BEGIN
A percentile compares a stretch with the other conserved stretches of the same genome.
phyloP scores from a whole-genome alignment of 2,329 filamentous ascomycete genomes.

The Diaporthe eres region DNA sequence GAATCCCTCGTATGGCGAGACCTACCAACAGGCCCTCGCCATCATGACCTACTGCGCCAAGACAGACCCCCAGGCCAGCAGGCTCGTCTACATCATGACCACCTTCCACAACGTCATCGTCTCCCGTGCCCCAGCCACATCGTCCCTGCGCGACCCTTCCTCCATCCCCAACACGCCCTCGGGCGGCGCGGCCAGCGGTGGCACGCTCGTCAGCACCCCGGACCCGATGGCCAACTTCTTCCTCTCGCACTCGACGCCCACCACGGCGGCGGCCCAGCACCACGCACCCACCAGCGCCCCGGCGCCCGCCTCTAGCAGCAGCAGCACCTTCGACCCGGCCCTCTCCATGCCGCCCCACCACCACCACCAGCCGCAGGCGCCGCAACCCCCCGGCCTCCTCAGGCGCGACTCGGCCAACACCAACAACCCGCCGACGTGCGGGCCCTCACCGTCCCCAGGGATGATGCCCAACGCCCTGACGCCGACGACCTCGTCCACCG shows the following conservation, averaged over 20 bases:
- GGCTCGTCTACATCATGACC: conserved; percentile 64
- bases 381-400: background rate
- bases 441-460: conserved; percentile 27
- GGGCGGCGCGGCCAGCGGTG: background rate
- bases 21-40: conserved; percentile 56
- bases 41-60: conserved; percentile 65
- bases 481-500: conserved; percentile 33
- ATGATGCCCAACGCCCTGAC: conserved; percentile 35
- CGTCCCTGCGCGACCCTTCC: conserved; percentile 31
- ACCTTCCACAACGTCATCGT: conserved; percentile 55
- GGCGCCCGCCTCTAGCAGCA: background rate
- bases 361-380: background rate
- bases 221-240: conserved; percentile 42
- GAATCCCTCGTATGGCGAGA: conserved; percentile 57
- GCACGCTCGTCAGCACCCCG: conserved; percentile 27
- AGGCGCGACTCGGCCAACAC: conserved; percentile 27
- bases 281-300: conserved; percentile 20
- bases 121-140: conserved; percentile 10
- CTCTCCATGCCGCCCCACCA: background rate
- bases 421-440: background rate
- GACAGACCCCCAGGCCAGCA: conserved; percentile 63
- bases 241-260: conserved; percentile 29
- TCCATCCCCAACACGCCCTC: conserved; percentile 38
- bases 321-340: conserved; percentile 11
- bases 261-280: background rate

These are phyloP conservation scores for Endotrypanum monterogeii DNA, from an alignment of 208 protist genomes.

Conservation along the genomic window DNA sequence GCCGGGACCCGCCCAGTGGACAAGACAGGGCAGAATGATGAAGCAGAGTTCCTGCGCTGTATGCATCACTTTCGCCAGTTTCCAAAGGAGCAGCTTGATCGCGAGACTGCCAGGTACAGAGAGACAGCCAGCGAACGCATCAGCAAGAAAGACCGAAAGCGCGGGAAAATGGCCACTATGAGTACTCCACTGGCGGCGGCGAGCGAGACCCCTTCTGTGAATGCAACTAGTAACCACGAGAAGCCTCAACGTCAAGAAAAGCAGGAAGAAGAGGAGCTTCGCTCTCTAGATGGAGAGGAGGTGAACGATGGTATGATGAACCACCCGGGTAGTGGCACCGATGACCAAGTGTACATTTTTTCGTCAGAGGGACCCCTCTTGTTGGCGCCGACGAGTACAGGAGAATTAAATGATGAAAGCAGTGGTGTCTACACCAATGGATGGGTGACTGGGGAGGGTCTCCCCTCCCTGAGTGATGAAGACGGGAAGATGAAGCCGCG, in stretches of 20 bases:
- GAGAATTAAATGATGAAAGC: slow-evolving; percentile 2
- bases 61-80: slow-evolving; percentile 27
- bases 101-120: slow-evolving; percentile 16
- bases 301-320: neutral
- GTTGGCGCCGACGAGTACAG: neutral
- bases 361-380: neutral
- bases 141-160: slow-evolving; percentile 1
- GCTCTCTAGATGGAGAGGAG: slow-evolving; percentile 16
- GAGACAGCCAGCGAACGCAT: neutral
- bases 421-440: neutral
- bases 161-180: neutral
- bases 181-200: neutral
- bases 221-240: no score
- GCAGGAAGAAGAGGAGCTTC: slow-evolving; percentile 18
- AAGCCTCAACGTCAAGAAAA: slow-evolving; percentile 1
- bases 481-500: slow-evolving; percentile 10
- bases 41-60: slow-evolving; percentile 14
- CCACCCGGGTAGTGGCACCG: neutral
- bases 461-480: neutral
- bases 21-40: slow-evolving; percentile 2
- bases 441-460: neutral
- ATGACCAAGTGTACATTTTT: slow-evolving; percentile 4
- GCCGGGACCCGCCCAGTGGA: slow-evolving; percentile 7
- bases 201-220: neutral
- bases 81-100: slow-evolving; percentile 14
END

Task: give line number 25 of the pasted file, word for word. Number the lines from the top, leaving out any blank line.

- bases 241-260: conserved; percentile 29